That’s a lot of rain, but the good news is that most of it happens in the winter. In fact, there’s only about 2 inches of rain on average in July.
So, May – September are definitely the best months to visit if you prefer not to be permanently drenched (though even then, you should be prepared for rain at any time).
READ MORE: Hoh Rainforest Hall of Mosses Trail Guide
5. The world’s largest dam removal took place in Olympic National Park
One of the unique things about Olympic National Park is that it was home to the largest dam removal project ever.
In the early 1900’s the Elwha and Glines Canyon dams were built in the Elwha Valley, damming the Elwha River. This generated hydroelectricity for nearby Port Angeles and helped generate economic growth in the area.
However, it also blocked the migration of salmon upstream, disrupted the flow of sediment downstream, and flooded the historic homelands and cultural sites of the Lower Elwha Klallam Tribe.
In 1992, the US Congress passed the Elwha River Ecosystem and Fisheries Restoration Act to remove the dams and restore the ecosystem to the valley.
It wasn’t until two decades later, in 2011-2014 that the 210-foot-high Glines Canyons Dam and 108-foot-high Elwha Dam were finally removed, making it the world’s largest dam removal project. The Elwha River could once again flow freely from the Olympic Mountains to the Strait of Juan de Fuca.
Since then, thousands of fish returned to the area, and the original ecosystem has gradually reestablished.
READ MORE: Learn more about this fascinating reversal in Elwha: A River Reborn by L Mapes and S Ringman
6. You can adopt a fish in Olympic National Park
As part of the efforts to restore the ecosystem in the Elwha River valley after the removal of the dams, an Adopt-A-Fish radio-tracking program was established.
The goal of the project was “to track the movements of anadromous fish in the Elwha watershed and help understand how far, how fast, and where the first salmon recolonizers go after dam removal”.
The program helps introduce the public and students to radio telemetry techniques, scientific process, methods of tracking, and fish migrations.
Fish are caught in the lower river by fisheries biologists, radio tagged, and then released near their point of capture in the river. Their movements are then tracked as they journey through the river system.
The program is run by biologists from the park, the Lower Elwha Klallam Tribe, and the U.S. Fish and Wildlife Service.
READ MORE: Elwha River Fish Restoration Plan (Fish Stories) by National Oceanic and Atmospheric Administration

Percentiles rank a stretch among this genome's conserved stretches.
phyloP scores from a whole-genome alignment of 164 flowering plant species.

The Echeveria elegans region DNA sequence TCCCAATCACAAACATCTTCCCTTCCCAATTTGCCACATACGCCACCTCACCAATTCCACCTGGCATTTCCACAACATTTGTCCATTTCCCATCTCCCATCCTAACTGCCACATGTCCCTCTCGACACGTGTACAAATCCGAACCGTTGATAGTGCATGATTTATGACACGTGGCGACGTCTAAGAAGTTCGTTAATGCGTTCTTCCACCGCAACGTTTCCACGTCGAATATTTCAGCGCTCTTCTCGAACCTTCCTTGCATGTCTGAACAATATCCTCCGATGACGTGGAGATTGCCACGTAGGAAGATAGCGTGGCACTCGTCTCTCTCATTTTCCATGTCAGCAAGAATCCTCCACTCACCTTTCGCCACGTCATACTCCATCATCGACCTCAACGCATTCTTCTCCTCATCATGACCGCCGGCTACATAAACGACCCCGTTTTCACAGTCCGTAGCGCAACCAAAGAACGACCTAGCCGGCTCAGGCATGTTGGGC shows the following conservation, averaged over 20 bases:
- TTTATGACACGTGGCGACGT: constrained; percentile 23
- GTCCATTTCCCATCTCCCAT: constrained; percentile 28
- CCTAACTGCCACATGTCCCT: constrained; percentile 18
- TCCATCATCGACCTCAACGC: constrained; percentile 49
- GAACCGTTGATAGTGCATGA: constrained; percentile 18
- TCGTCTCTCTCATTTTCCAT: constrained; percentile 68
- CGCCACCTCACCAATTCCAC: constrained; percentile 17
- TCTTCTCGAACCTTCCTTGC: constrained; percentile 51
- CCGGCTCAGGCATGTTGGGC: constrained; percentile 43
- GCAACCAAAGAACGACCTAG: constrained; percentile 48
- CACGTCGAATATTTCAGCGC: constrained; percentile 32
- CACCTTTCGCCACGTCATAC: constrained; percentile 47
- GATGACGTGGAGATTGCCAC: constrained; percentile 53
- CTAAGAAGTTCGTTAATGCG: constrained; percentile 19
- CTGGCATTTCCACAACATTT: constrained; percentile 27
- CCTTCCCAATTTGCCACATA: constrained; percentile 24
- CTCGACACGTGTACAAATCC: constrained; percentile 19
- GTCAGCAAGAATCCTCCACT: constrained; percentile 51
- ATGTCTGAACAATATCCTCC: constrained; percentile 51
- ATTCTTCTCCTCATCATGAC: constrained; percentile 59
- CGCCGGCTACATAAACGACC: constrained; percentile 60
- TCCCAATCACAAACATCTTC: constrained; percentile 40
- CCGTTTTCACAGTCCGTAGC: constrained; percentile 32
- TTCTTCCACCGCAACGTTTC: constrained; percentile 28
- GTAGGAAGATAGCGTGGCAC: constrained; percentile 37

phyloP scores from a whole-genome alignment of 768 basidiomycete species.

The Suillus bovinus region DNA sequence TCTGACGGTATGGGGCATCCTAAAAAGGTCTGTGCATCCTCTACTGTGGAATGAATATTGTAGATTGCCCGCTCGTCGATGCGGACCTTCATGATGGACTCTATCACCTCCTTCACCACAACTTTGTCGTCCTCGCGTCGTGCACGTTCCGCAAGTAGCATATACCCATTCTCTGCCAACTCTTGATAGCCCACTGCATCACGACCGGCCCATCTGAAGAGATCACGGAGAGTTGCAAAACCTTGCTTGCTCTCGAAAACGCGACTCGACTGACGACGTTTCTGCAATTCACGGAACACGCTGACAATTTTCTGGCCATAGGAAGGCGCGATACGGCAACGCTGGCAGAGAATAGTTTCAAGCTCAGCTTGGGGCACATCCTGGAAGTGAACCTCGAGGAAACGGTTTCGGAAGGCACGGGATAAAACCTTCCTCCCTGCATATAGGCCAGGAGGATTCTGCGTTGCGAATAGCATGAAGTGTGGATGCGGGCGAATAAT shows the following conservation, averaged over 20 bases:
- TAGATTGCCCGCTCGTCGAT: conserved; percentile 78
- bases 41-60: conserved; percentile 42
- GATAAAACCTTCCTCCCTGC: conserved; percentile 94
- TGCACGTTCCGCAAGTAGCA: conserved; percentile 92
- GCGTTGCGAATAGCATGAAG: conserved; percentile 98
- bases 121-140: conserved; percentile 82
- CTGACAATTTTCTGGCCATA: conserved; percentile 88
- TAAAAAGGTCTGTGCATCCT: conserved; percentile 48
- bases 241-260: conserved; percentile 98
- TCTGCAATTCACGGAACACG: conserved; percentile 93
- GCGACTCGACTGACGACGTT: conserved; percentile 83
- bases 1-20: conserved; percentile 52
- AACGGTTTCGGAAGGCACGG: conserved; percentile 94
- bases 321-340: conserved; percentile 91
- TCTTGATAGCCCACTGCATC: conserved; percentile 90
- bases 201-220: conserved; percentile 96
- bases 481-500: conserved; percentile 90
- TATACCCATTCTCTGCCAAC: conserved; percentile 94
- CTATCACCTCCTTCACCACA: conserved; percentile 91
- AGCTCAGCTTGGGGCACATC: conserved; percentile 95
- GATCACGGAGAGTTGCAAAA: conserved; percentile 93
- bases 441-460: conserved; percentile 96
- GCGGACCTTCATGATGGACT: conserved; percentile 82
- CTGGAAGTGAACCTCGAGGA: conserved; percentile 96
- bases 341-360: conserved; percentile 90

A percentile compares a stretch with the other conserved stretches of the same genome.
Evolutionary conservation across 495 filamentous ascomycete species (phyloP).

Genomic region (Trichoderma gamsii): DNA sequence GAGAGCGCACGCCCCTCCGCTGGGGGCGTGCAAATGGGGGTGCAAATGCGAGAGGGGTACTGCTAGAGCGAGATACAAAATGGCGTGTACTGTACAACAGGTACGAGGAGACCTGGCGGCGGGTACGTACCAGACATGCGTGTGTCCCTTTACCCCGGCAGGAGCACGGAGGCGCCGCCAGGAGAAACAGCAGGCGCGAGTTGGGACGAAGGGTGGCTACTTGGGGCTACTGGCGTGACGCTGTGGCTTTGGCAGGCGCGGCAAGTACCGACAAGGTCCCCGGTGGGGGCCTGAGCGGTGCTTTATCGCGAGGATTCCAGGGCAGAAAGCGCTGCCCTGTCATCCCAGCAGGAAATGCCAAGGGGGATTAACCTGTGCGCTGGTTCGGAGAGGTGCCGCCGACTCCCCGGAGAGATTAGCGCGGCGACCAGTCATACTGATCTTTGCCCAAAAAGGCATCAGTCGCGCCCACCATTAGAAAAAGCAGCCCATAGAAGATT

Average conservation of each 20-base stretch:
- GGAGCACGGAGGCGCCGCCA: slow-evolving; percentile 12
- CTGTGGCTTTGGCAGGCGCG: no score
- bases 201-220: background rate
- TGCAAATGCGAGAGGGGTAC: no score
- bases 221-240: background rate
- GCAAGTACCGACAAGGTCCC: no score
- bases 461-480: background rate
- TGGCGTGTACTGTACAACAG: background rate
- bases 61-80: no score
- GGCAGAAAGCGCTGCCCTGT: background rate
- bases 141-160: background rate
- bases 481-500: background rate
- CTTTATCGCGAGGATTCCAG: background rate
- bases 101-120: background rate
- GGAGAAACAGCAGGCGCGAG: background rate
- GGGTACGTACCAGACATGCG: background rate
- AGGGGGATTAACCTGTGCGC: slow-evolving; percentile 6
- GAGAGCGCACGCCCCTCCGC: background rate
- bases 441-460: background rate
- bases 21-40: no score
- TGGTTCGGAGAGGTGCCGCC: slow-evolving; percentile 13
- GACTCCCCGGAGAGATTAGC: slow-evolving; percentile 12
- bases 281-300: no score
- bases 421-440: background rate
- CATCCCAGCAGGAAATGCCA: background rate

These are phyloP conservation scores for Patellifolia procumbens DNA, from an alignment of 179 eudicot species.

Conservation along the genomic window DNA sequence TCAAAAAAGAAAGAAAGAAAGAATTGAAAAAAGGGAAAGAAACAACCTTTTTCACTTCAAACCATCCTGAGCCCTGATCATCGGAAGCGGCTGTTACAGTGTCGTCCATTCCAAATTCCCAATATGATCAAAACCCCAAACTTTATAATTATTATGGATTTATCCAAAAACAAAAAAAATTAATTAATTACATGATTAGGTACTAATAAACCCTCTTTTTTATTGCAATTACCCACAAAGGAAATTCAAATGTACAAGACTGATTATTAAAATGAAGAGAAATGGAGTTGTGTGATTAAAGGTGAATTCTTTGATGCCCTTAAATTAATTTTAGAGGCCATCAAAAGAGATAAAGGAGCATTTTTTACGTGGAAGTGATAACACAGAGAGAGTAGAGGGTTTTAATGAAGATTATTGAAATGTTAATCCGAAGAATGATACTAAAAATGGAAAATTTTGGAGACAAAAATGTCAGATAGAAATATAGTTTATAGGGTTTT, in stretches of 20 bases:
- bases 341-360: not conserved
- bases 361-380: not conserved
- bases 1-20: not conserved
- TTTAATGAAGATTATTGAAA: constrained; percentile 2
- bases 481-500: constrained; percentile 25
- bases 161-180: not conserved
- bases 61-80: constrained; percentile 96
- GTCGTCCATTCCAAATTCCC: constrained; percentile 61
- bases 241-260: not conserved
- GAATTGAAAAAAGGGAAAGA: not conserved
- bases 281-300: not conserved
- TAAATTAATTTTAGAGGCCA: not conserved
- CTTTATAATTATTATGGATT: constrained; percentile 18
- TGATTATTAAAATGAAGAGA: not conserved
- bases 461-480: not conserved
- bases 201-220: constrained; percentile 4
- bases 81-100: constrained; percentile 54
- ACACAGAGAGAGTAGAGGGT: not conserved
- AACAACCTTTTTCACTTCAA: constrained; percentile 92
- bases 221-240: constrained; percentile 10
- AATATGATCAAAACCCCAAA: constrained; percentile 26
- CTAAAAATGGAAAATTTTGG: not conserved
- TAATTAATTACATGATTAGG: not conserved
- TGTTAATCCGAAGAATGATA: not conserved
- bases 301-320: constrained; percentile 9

7. The Quinault Valley (AKA Valley of the Giants) has five champion conifer trees
The Quinault Valley is often called the Valley of the Giants because of the size of the trees that grow there. These trees are not only old, they are national and world champions when it comes to size.
Redwoods and sequoias grow bigger, but the Quinault Giants are still very impressive!
The five champion trees are:
Largest Sitka Spruce in the World
This is the third largest tree in Washington state. It’s an impressive 191 feet tall | 55 feet 7 inches circumference | 17.68 feet diameter. It’s very accessible and you can walk right up to it on a short trail from a parking lot near Rain Forest Resort Village on South Shore Road.
Largest Douglas Fir in the World
This is even more impressive, coming in at an incredible 302 feet tall | 40 feet 10 inches circumference | 13 feet diameter. Unfortunately, it’s located away from developed trails in the Quinault Research Natural Area.
Largest Yellow Cedar in the U.S.
This giant is 129 feet tall | 37 feet 7 inches circumference | 11.96 feet diameter. You can get to it on an 8-mile hike near Three Lakes and the Big Creek Trail.
NOTE: The Valley of the Giants used to also have the Largest Western Red Cedar in the World, but unfortunately it toppled over in a storm in 2016. Today, the trail is closed and the tree is slowly returning to the forest.
Largest Western Hemlock in the U.S.
A behemoth tree towering 171 feet | 27 feet 11 inches circumference | 8.89 feet diameter, it’s located about 14 miles into the Enchanted Valley.
Largest Mountain Hemlock in the U.S.
The largest Mountain Hemlock by volume, it’s 152 feet tall | 6 feet Diameter and is found 13 miles up trail at the head of the Enchanted Valley.
READ MORE: Lake Quinault Loop Drive Guide
8. Mount Olympus, the park’s highest peak, can’t be seen from most of the park
The centerpiece of Olympic National Park is Olympus Mountain. It was named in 1778 by Captain John Meares who felt that this place was suitable for the gods. Remembering that Olympus Mountain that was home to the Ancient Greek gods, he gave the peak the same name.
The mountain has several peaks and glaciers including White Glacier, Blue Glacier, and Hoh Glacier. Some of them end below 4,000 feet, making them the lowest elevation glaciers at this latitude on earth.